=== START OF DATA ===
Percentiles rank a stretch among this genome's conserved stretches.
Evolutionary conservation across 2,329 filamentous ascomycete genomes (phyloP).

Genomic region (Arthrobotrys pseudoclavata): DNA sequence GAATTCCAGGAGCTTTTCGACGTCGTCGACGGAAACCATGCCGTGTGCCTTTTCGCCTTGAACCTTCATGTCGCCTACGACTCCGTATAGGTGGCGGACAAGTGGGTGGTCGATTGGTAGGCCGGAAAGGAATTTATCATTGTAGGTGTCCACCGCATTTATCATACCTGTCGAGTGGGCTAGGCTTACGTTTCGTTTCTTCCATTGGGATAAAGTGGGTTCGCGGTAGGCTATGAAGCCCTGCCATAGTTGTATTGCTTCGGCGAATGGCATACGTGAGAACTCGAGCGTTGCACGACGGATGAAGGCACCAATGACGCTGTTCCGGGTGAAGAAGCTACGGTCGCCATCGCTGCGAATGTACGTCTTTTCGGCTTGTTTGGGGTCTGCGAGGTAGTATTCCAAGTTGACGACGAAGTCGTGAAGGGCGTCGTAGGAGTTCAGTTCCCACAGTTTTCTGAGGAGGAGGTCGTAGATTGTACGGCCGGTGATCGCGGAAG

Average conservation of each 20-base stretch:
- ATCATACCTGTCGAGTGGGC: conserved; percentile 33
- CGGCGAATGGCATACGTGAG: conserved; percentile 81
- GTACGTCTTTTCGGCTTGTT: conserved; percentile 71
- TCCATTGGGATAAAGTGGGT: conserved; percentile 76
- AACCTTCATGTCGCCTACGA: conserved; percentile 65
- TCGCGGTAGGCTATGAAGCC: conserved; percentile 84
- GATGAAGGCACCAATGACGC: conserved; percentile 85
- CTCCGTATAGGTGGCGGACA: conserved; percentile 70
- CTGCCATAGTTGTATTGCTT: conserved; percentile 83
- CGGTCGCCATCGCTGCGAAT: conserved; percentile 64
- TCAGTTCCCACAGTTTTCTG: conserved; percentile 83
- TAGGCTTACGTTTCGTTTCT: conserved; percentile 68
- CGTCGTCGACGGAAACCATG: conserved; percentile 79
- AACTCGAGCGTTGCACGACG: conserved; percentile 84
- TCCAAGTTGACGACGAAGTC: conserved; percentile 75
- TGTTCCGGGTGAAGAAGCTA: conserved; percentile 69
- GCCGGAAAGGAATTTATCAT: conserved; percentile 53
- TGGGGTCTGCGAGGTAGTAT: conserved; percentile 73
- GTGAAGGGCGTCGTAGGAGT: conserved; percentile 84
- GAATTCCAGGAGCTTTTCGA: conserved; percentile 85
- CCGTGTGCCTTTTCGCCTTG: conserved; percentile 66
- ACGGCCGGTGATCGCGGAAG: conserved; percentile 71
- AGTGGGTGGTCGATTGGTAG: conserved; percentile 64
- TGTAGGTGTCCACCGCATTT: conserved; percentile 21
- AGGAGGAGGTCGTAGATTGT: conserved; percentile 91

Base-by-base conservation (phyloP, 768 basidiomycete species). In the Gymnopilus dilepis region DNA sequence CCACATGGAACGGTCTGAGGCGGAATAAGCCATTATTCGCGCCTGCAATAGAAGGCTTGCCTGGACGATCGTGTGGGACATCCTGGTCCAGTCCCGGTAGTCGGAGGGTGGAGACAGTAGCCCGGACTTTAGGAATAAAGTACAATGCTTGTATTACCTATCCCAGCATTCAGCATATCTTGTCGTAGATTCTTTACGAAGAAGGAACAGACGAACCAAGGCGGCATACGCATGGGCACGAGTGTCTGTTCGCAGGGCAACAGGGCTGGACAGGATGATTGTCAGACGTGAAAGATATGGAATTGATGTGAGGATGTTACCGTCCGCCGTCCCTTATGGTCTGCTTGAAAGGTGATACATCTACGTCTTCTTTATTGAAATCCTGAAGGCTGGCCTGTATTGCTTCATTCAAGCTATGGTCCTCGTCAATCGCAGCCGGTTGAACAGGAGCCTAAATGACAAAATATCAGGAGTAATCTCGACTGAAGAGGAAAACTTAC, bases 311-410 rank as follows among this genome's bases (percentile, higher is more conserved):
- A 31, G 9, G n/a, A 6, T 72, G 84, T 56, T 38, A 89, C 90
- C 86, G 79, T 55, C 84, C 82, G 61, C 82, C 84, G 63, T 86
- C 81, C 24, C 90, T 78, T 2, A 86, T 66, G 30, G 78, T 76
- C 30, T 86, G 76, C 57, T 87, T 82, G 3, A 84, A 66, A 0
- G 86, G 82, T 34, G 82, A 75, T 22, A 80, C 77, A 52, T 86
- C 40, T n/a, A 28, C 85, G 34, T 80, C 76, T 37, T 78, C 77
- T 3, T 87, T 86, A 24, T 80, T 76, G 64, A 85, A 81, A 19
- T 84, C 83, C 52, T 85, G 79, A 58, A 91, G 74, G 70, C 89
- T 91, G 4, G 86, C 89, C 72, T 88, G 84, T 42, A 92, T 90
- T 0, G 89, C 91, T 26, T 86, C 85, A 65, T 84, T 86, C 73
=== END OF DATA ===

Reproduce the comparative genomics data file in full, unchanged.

Percentiles rank a stretch among this genome's conserved stretches.
Evolutionary conservation across 2,329 filamentous ascomycete genomes (phyloP).

Genomic region (Arthrobotrys pseudoclavata): DNA sequence GAATTCCAGGAGCTTTTCGACGTCGTCGACGGAAACCATGCCGTGTGCCTTTTCGCCTTGAACCTTCATGTCGCCTACGACTCCGTATAGGTGGCGGACAAGTGGGTGGTCGATTGGTAGGCCGGAAAGGAATTTATCATTGTAGGTGTCCACCGCATTTATCATACCTGTCGAGTGGGCTAGGCTTACGTTTCGTTTCTTCCATTGGGATAAAGTGGGTTCGCGGTAGGCTATGAAGCCCTGCCATAGTTGTATTGCTTCGGCGAATGGCATACGTGAGAACTCGAGCGTTGCACGACGGATGAAGGCACCAATGACGCTGTTCCGGGTGAAGAAGCTACGGTCGCCATCGCTGCGAATGTACGTCTTTTCGGCTTGTTTGGGGTCTGCGAGGTAGTATTCCAAGTTGACGACGAAGTCGTGAAGGGCGTCGTAGGAGTTCAGTTCCCACAGTTTTCTGAGGAGGAGGTCGTAGATTGTACGGCCGGTGATCGCGGAAG

Average conservation of each 20-base stretch:
- ATCATACCTGTCGAGTGGGC: conserved; percentile 33
- CGGCGAATGGCATACGTGAG: conserved; percentile 81
- GTACGTCTTTTCGGCTTGTT: conserved; percentile 71
- TCCATTGGGATAAAGTGGGT: conserved; percentile 76
- AACCTTCATGTCGCCTACGA: conserved; percentile 65
- TCGCGGTAGGCTATGAAGCC: conserved; percentile 84
- GATGAAGGCACCAATGACGC: conserved; percentile 85
- CTCCGTATAGGTGGCGGACA: conserved; percentile 70
- CTGCCATAGTTGTATTGCTT: conserved; percentile 83
- CGGTCGCCATCGCTGCGAAT: conserved; percentile 64
- TCAGTTCCCACAGTTTTCTG: conserved; percentile 83
- TAGGCTTACGTTTCGTTTCT: conserved; percentile 68
- CGTCGTCGACGGAAACCATG: conserved; percentile 79
- AACTCGAGCGTTGCACGACG: conserved; percentile 84
- TCCAAGTTGACGACGAAGTC: conserved; percentile 75
- TGTTCCGGGTGAAGAAGCTA: conserved; percentile 69
- GCCGGAAAGGAATTTATCAT: conserved; percentile 53
- TGGGGTCTGCGAGGTAGTAT: conserved; percentile 73
- GTGAAGGGCGTCGTAGGAGT: conserved; percentile 84
- GAATTCCAGGAGCTTTTCGA: conserved; percentile 85
- CCGTGTGCCTTTTCGCCTTG: conserved; percentile 66
- ACGGCCGGTGATCGCGGAAG: conserved; percentile 71
- AGTGGGTGGTCGATTGGTAG: conserved; percentile 64
- TGTAGGTGTCCACCGCATTT: conserved; percentile 21
- AGGAGGAGGTCGTAGATTGT: conserved; percentile 91

Base-by-base conservation (phyloP, 768 basidiomycete species). In the Gymnopilus dilepis region DNA sequence CCACATGGAACGGTCTGAGGCGGAATAAGCCATTATTCGCGCCTGCAATAGAAGGCTTGCCTGGACGATCGTGTGGGACATCCTGGTCCAGTCCCGGTAGTCGGAGGGTGGAGACAGTAGCCCGGACTTTAGGAATAAAGTACAATGCTTGTATTACCTATCCCAGCATTCAGCATATCTTGTCGTAGATTCTTTACGAAGAAGGAACAGACGAACCAAGGCGGCATACGCATGGGCACGAGTGTCTGTTCGCAGGGCAACAGGGCTGGACAGGATGATTGTCAGACGTGAAAGATATGGAATTGATGTGAGGATGTTACCGTCCGCCGTCCCTTATGGTCTGCTTGAAAGGTGATACATCTACGTCTTCTTTATTGAAATCCTGAAGGCTGGCCTGTATTGCTTCATTCAAGCTATGGTCCTCGTCAATCGCAGCCGGTTGAACAGGAGCCTAAATGACAAAATATCAGGAGTAATCTCGACTGAAGAGGAAAACTTAC, bases 311-410 rank as follows among this genome's bases (percentile, higher is more conserved):
- A 31, G 9, G n/a, A 6, T 72, G 84, T 56, T 38, A 89, C 90
- C 86, G 79, T 55, C 84, C 82, G 61, C 82, C 84, G 63, T 86
- C 81, C 24, C 90, T 78, T 2, A 86, T 66, G 30, G 78, T 76
- C 30, T 86, G 76, C 57, T 87, T 82, G 3, A 84, A 66, A 0
- G 86, G 82, T 34, G 82, A 75, T 22, A 80, C 77, A 52, T 86
- C 40, T n/a, A 28, C 85, G 34, T 80, C 76, T 37, T 78, C 77
- T 3, T 87, T 86, A 24, T 80, T 76, G 64, A 85, A 81, A 19
- T 84, C 83, C 52, T 85, G 79, A 58, A 91, G 74, G 70, C 89
- T 91, G 4, G 86, C 89, C 72, T 88, G 84, T 42, A 92, T 90
- T 0, G 89, C 91, T 26, T 86, C 85, A 65, T 84, T 86, C 73